Gardening

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seahermit
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Gardening

Postby seahermit » Fri Aug 03, 2018 1:25 am

A couple of issues here. I am creating a "mini patio-garden" at the top of the steps outside my front door (big Victorian house). So I am looking for dwarf shrubs which will not only have attractive evergreen foliage throughout a dismal winter but also produce big, colourful flower heads later! Tricky, there aren't many which fit the bill and I wondered if any gardening fanatics might be able to chuck in some advice? There are things like dwarf rhododendrons but I find the foliage of that one pretty boring after the blooms are gone.

I'm also wondering what garden centres people would recommend? The Wye Vale one in Bexhill Road is quite nice but has largely conventional stuff, Blackwoods (correct name?) up the A21 is bigger and has more exotic things. But I'm thinking of trying a big nursery for a wider range of plants and hopefully some unusual things.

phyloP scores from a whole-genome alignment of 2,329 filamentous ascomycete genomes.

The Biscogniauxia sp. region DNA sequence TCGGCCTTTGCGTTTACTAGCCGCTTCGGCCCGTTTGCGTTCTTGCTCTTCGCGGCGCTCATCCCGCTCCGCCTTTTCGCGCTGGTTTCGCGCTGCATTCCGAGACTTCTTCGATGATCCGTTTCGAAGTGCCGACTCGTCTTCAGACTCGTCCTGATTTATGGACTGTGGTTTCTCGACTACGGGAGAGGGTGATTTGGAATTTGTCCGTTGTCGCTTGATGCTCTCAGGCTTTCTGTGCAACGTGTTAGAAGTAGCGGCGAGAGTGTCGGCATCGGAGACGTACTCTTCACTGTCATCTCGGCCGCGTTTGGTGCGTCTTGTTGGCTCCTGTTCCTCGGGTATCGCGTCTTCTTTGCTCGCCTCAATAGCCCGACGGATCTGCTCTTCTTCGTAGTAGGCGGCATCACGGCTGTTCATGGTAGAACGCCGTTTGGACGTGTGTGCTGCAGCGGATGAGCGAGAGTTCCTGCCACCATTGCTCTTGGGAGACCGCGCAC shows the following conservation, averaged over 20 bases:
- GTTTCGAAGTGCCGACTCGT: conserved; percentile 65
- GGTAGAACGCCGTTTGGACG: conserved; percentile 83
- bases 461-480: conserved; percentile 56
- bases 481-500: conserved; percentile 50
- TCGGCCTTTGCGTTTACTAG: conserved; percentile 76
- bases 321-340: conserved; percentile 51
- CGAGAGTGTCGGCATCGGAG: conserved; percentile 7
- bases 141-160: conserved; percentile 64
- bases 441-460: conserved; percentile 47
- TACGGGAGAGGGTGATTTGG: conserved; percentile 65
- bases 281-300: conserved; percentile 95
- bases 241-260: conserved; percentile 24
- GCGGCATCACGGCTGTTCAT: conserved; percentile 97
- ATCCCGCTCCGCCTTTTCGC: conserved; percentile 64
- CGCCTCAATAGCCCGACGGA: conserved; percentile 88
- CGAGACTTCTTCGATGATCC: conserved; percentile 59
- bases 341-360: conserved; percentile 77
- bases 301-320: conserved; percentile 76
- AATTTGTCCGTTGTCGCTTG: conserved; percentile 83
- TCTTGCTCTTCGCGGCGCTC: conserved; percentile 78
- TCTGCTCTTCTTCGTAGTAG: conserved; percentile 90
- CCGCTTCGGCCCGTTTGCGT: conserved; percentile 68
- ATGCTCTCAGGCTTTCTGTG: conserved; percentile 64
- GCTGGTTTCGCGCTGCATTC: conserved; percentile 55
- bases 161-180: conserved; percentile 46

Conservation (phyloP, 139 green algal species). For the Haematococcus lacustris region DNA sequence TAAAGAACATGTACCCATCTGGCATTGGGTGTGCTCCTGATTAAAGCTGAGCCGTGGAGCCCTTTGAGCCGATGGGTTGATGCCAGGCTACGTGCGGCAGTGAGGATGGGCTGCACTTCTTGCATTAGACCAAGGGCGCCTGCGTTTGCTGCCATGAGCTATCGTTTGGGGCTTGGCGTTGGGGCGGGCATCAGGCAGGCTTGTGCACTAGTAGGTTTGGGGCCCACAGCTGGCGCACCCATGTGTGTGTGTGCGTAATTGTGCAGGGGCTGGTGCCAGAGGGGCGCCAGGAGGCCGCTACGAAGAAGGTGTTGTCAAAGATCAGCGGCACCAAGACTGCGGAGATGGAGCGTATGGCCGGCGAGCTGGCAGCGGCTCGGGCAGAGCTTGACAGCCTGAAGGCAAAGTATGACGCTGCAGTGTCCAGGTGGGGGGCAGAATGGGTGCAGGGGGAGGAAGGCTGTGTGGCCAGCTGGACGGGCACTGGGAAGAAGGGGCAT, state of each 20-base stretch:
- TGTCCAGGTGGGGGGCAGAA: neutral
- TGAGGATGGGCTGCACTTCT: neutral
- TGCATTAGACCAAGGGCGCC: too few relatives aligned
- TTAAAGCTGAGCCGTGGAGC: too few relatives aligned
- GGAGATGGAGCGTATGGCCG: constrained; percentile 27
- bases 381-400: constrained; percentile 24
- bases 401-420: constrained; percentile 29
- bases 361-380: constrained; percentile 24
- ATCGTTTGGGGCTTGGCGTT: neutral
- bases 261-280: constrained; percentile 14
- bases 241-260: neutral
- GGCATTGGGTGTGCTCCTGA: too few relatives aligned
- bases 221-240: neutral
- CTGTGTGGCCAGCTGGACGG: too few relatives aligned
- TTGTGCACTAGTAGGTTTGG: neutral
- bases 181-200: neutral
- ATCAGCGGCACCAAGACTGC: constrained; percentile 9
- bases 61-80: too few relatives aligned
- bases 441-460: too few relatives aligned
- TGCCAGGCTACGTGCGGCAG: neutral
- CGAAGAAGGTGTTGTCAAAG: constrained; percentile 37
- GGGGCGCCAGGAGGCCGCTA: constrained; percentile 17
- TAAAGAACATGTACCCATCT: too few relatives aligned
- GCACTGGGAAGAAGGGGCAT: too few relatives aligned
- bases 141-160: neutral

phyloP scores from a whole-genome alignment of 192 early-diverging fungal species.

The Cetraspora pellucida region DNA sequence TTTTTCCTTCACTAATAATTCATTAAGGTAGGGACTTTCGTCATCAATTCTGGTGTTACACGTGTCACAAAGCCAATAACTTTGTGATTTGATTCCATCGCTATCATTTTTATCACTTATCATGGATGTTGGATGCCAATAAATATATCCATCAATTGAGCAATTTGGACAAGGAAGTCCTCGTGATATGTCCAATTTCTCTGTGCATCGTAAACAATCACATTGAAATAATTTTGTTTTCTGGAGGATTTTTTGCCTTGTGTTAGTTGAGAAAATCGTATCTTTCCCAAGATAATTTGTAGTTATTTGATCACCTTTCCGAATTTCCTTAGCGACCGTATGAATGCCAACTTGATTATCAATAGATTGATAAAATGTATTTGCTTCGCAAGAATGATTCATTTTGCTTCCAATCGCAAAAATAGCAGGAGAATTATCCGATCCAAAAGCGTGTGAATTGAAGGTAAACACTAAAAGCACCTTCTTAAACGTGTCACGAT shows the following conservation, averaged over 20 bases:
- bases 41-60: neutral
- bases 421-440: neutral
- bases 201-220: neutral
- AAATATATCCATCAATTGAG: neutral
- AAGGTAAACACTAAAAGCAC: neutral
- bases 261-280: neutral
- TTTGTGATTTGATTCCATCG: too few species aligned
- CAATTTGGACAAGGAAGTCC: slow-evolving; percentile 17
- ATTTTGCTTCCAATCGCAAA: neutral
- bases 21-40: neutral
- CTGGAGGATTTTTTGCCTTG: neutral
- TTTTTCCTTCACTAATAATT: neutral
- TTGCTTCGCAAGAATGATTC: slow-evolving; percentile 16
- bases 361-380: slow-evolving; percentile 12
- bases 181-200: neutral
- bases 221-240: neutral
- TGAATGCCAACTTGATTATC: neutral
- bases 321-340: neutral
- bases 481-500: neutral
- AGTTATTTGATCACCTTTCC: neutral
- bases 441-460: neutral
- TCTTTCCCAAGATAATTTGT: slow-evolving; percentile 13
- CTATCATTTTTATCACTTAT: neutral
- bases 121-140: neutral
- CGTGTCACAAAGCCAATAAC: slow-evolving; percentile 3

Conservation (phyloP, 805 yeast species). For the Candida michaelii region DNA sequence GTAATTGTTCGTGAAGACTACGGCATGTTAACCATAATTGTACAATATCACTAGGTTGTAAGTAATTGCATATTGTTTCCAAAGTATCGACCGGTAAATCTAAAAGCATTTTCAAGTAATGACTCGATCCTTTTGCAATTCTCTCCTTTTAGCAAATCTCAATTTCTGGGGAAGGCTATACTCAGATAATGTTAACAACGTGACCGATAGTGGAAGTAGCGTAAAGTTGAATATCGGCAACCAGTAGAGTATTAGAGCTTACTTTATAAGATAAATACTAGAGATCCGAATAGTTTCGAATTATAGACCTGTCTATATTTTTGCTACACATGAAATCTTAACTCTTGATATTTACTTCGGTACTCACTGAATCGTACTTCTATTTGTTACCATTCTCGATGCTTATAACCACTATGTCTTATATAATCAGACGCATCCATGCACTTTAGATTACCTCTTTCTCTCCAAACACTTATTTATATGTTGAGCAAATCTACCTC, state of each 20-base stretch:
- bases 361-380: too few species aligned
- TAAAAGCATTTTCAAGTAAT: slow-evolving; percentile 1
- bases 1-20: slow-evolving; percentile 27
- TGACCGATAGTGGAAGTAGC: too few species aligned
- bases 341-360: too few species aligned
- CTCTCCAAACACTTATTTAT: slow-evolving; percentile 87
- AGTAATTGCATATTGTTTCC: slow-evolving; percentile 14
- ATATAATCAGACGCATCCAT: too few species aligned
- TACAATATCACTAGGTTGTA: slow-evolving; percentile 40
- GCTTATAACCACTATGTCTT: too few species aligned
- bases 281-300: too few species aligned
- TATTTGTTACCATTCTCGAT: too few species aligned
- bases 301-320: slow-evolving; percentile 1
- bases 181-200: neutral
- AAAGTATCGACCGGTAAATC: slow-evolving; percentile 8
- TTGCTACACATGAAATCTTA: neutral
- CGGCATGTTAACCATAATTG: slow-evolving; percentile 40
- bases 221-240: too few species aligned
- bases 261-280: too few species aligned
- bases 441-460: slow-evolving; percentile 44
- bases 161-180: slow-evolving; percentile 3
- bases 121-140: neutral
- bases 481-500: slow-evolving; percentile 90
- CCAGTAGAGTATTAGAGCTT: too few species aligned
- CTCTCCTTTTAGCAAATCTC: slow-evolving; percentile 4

Maybe a shot in the dark but does anyone have experience of these places?

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Geoff
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Re: Gardening

Postby Geoff » Sat Aug 04, 2018 2:20 pm

For your position you are going to need plants that don't mind the salt air too, so that restricts it slightly more. I had a job growing conventional plants on my balcony in West Hill Road when I lived there so assume you'd have the same trouble being just as close to the sea.

Wyevale is too expensive in my opinion. Blackbrooks has knowledgeable staff who can make suggestions for you. I found B&Q best for general plants at sensible prices, but the staff will only know what it says on the label so forget asking them anything unusual.

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Richard
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Re: Gardening

Postby Richard » Sat Aug 04, 2018 6:04 pm

seahermit, you don't say whether you intend pots or open soil.
I hate plastic pots!

Fuchsia
Potentilla
Carpet Rose
Escallonia
Lithodora
Santolina
Heather

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seahermit
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Re: Gardening

Postby seahermit » Sun Aug 05, 2018 11:38 am

I really appreciate the replies, wasn't sure if any interest would be sparked!